I canít afford a gym, and I canít afford healthy food. Iíve been eating the poverty diet of rice and beans, potatoes, peanut butter and when I can afford it, Grape Nuts. The poverty diet has done things to my body I didnít realize were possible. (Iím convinced my ear lobes are fatter, to name but one body oddity.) The depression, anxiety, sleepless nights and general stress in my life arenít helping my body, either. So that one hour walk was crucial for my health and sanity. But it was rare that I didnít have to postpone it because of an interview or a rush project.
Finally I threw down the gauntlet. Every day around noon I would take ďlunch.Ē No matter what. And my lunch would be one hour of walking. It isnít always easy and I do miss days Ė if I have an interview or a tight deadline on a project I have to skip a day. But Iíve found, oddly, that clients respect lunch more than they respect weekends and late nights. If I donít answer their call between noon and 1:00, they dismiss it as, ďOh, she must be at lunch.Ē However, if I donít answer their call after 6:00 PM they leave a snarky message along the lines of, ďmust be nice to only work when you want to.Ē
A few months ago I upped the ante and started walking, gasp, 2 hours at ďlunch.Ē It started one day after I spent three hours crafting a lengthy and difficult job application. Typically I walk 30 minutes and no matter where I am, I do a 180į and return home ensuring my one hour lunch. But on this particular day I embarked on my lunch hour walk and it felt so good to have completed the application and I didnít have a freelance project on deck, so when I hit my 30 minute mark I didnít turn around. I just kept walking until I hit the one hour mark. My one hour lunch became a 2 hour lunch. And thatís been the routine ever since. I canít do it every day. Interviews and projects and job applications remain the top priority; Iíve yet to get a walk in every day of the week. But itís a huge improvement over the chaotic catch-as-catch-can non-routine prior to the lunch time walks.
Of course this is a time-worn lesson: Exercise at the same time every day and it will become a regular routine, a daily habit like brushing teeth. The key factor is finding a time of day that works for you. A time of day that you wonít feel guilty (or afraid) of not taking calls and emails.
And another time-worn lesson: No matter how much stress you have in your life, no matter how much chaos and unpredictability, itís crucial to make time for yourself. The huge amount of stress I have in my life feels insurmountable most of the time. Itís constant, thereís no relief from it. However, I noticed when Iím able to do two hours of walking I am more able to let go of stress easier than when I only walk an hour. It takes a good 45 minutes for me to get outside my head and focus solely on walking, enjoying the scenery and thinking about something, anything, other than finding a job, clients, money and all the stress that goes with unemployment. If Iím walking two hours, that gives me one hour and 15 minutes of much needed unburdened thinking.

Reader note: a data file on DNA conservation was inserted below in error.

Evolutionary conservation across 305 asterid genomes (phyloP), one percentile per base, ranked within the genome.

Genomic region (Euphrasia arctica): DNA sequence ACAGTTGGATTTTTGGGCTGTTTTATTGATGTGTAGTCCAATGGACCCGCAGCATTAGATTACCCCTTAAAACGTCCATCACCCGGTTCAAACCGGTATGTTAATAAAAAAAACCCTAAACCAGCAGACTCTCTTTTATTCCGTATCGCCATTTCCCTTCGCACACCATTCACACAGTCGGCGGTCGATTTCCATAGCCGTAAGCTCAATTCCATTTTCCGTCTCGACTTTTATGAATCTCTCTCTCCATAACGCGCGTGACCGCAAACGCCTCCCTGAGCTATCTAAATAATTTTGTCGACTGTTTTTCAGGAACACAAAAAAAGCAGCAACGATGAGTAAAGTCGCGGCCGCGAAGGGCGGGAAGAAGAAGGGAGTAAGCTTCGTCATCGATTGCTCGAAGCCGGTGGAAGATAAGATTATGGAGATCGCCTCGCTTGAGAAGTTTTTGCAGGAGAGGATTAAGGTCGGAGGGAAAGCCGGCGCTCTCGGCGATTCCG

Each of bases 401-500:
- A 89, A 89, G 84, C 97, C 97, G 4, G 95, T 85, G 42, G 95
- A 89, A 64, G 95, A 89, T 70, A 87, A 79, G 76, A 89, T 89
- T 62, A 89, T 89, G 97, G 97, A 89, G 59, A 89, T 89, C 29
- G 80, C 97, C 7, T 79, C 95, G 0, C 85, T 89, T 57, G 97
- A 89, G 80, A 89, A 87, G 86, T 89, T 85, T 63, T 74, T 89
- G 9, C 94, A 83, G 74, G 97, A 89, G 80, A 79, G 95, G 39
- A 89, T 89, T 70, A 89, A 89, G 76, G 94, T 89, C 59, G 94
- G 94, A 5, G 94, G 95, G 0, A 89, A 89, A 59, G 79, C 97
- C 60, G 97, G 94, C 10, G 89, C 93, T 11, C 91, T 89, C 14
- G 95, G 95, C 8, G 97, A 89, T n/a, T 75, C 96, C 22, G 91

As for health benefits, when it comes to walking of course more is better. But I havenít noticed much difference in my appearance or weight since I added an additional hour of walking. Sometimes I try to walk farther distances in two hours, pushing myself to walk faster, but as yet I havenít noticed that makes a difference, either. I still have the bodily results of a starch-heavy diet, sleepless nights and an off-the-chart stress level. But I know the added hour is good for my heart. And just as importantly, I know itís good for my mental health.
Most of all, the lunchtime walks are a routine. In what has become an unpredictable, reactionary life, finding one source of certainty is like finding a life buoy just before going under the tide.
Saturday, October 30, 2010
Being unemployed sucks. For the obvious reasons. And some not so obvious. Stress, anxiety, fear, frustration, confusion and despair are just the beginning of the negatives involved with unemployment. I long for the days when I was newly unemployed and "only" had to deal with stress, anxiety, fear, frustration, confusion and despair. Those were halcyon days compared to what I'm now experiencing.